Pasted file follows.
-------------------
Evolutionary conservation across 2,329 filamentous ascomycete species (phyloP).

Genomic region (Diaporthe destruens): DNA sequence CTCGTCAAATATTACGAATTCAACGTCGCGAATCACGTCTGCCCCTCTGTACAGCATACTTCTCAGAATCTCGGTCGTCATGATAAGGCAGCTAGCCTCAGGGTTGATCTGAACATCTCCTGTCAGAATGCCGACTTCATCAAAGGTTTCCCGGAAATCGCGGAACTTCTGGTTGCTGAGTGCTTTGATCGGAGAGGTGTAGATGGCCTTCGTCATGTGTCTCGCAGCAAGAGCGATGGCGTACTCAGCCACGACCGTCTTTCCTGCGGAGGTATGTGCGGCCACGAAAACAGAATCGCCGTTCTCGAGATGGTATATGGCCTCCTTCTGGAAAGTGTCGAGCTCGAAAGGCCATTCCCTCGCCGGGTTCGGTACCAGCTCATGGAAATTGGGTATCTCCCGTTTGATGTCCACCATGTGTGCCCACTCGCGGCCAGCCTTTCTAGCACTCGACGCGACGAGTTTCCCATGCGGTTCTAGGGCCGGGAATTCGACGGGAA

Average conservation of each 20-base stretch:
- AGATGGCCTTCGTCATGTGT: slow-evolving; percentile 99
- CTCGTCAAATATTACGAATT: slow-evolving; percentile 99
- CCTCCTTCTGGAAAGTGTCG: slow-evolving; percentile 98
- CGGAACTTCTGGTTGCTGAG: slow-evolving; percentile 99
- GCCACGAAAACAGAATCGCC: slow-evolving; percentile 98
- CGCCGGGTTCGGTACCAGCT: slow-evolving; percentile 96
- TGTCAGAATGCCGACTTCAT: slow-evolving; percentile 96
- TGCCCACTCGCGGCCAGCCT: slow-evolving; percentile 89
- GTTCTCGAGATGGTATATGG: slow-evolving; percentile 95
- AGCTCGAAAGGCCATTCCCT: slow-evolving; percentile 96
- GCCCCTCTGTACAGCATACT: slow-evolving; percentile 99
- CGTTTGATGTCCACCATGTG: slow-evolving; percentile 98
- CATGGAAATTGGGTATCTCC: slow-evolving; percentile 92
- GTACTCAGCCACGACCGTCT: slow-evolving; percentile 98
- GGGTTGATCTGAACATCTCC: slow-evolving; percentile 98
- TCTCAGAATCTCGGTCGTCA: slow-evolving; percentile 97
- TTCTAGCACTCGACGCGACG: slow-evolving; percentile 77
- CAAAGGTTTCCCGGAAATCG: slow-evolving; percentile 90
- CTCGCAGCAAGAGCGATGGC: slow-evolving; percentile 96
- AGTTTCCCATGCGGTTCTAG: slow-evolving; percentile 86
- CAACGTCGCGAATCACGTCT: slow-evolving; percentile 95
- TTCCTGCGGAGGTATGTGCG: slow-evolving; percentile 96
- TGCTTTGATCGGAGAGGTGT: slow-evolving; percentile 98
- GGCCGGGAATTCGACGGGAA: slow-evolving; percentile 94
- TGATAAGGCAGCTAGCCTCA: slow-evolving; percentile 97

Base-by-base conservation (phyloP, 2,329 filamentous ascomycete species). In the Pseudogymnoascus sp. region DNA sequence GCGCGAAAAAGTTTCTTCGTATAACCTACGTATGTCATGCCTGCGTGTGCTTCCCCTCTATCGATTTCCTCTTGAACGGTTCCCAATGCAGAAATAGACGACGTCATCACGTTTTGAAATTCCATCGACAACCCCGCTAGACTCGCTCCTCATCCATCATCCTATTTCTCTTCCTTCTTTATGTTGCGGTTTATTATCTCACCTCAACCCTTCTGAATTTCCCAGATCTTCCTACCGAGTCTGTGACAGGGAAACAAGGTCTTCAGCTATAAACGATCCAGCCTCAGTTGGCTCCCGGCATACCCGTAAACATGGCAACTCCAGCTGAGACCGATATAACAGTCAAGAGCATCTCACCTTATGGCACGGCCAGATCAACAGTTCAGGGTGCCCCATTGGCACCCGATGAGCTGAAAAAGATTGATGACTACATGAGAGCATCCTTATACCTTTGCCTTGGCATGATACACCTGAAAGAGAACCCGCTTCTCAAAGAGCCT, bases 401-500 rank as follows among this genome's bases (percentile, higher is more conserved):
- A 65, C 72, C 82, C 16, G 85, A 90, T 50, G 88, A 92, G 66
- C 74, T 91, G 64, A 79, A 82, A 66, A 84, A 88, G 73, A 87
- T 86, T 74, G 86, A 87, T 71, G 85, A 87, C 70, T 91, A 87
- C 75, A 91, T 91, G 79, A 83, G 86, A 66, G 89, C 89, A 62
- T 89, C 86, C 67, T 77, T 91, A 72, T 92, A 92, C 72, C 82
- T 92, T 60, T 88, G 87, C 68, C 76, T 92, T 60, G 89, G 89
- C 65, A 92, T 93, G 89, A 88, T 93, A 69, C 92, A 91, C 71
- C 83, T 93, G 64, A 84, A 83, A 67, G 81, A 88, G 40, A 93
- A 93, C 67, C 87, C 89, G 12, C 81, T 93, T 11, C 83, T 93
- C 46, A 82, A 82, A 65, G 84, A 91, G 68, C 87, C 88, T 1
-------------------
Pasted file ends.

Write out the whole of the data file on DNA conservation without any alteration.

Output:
Evolutionary conservation across 2,329 filamentous ascomycete species (phyloP).

Genomic region (Diaporthe destruens): DNA sequence CTCGTCAAATATTACGAATTCAACGTCGCGAATCACGTCTGCCCCTCTGTACAGCATACTTCTCAGAATCTCGGTCGTCATGATAAGGCAGCTAGCCTCAGGGTTGATCTGAACATCTCCTGTCAGAATGCCGACTTCATCAAAGGTTTCCCGGAAATCGCGGAACTTCTGGTTGCTGAGTGCTTTGATCGGAGAGGTGTAGATGGCCTTCGTCATGTGTCTCGCAGCAAGAGCGATGGCGTACTCAGCCACGACCGTCTTTCCTGCGGAGGTATGTGCGGCCACGAAAACAGAATCGCCGTTCTCGAGATGGTATATGGCCTCCTTCTGGAAAGTGTCGAGCTCGAAAGGCCATTCCCTCGCCGGGTTCGGTACCAGCTCATGGAAATTGGGTATCTCCCGTTTGATGTCCACCATGTGTGCCCACTCGCGGCCAGCCTTTCTAGCACTCGACGCGACGAGTTTCCCATGCGGTTCTAGGGCCGGGAATTCGACGGGAA

Average conservation of each 20-base stretch:
- AGATGGCCTTCGTCATGTGT: slow-evolving; percentile 99
- CTCGTCAAATATTACGAATT: slow-evolving; percentile 99
- CCTCCTTCTGGAAAGTGTCG: slow-evolving; percentile 98
- CGGAACTTCTGGTTGCTGAG: slow-evolving; percentile 99
- GCCACGAAAACAGAATCGCC: slow-evolving; percentile 98
- CGCCGGGTTCGGTACCAGCT: slow-evolving; percentile 96
- TGTCAGAATGCCGACTTCAT: slow-evolving; percentile 96
- TGCCCACTCGCGGCCAGCCT: slow-evolving; percentile 89
- GTTCTCGAGATGGTATATGG: slow-evolving; percentile 95
- AGCTCGAAAGGCCATTCCCT: slow-evolving; percentile 96
- GCCCCTCTGTACAGCATACT: slow-evolving; percentile 99
- CGTTTGATGTCCACCATGTG: slow-evolving; percentile 98
- CATGGAAATTGGGTATCTCC: slow-evolving; percentile 92
- GTACTCAGCCACGACCGTCT: slow-evolving; percentile 98
- GGGTTGATCTGAACATCTCC: slow-evolving; percentile 98
- TCTCAGAATCTCGGTCGTCA: slow-evolving; percentile 97
- TTCTAGCACTCGACGCGACG: slow-evolving; percentile 77
- CAAAGGTTTCCCGGAAATCG: slow-evolving; percentile 90
- CTCGCAGCAAGAGCGATGGC: slow-evolving; percentile 96
- AGTTTCCCATGCGGTTCTAG: slow-evolving; percentile 86
- CAACGTCGCGAATCACGTCT: slow-evolving; percentile 95
- TTCCTGCGGAGGTATGTGCG: slow-evolving; percentile 96
- TGCTTTGATCGGAGAGGTGT: slow-evolving; percentile 98
- GGCCGGGAATTCGACGGGAA: slow-evolving; percentile 94
- TGATAAGGCAGCTAGCCTCA: slow-evolving; percentile 97

Base-by-base conservation (phyloP, 2,329 filamentous ascomycete species). In the Pseudogymnoascus sp. region DNA sequence GCGCGAAAAAGTTTCTTCGTATAACCTACGTATGTCATGCCTGCGTGTGCTTCCCCTCTATCGATTTCCTCTTGAACGGTTCCCAATGCAGAAATAGACGACGTCATCACGTTTTGAAATTCCATCGACAACCCCGCTAGACTCGCTCCTCATCCATCATCCTATTTCTCTTCCTTCTTTATGTTGCGGTTTATTATCTCACCTCAACCCTTCTGAATTTCCCAGATCTTCCTACCGAGTCTGTGACAGGGAAACAAGGTCTTCAGCTATAAACGATCCAGCCTCAGTTGGCTCCCGGCATACCCGTAAACATGGCAACTCCAGCTGAGACCGATATAACAGTCAAGAGCATCTCACCTTATGGCACGGCCAGATCAACAGTTCAGGGTGCCCCATTGGCACCCGATGAGCTGAAAAAGATTGATGACTACATGAGAGCATCCTTATACCTTTGCCTTGGCATGATACACCTGAAAGAGAACCCGCTTCTCAAAGAGCCT, bases 401-500 rank as follows among this genome's bases (percentile, higher is more conserved):
- A 65, C 72, C 82, C 16, G 85, A 90, T 50, G 88, A 92, G 66
- C 74, T 91, G 64, A 79, A 82, A 66, A 84, A 88, G 73, A 87
- T 86, T 74, G 86, A 87, T 71, G 85, A 87, C 70, T 91, A 87
- C 75, A 91, T 91, G 79, A 83, G 86, A 66, G 89, C 89, A 62
- T 89, C 86, C 67, T 77, T 91, A 72, T 92, A 92, C 72, C 82
- T 92, T 60, T 88, G 87, C 68, C 76, T 92, T 60, G 89, G 89
- C 65, A 92, T 93, G 89, A 88, T 93, A 69, C 92, A 91, C 71
- C 83, T 93, G 64, A 84, A 83, A 67, G 81, A 88, G 40, A 93
- A 93, C 67, C 87, C 89, G 12, C 81, T 93, T 11, C 83, T 93
- C 46, A 82, A 82, A 65, G 84, A 91, G 68, C 87, C 88, T 1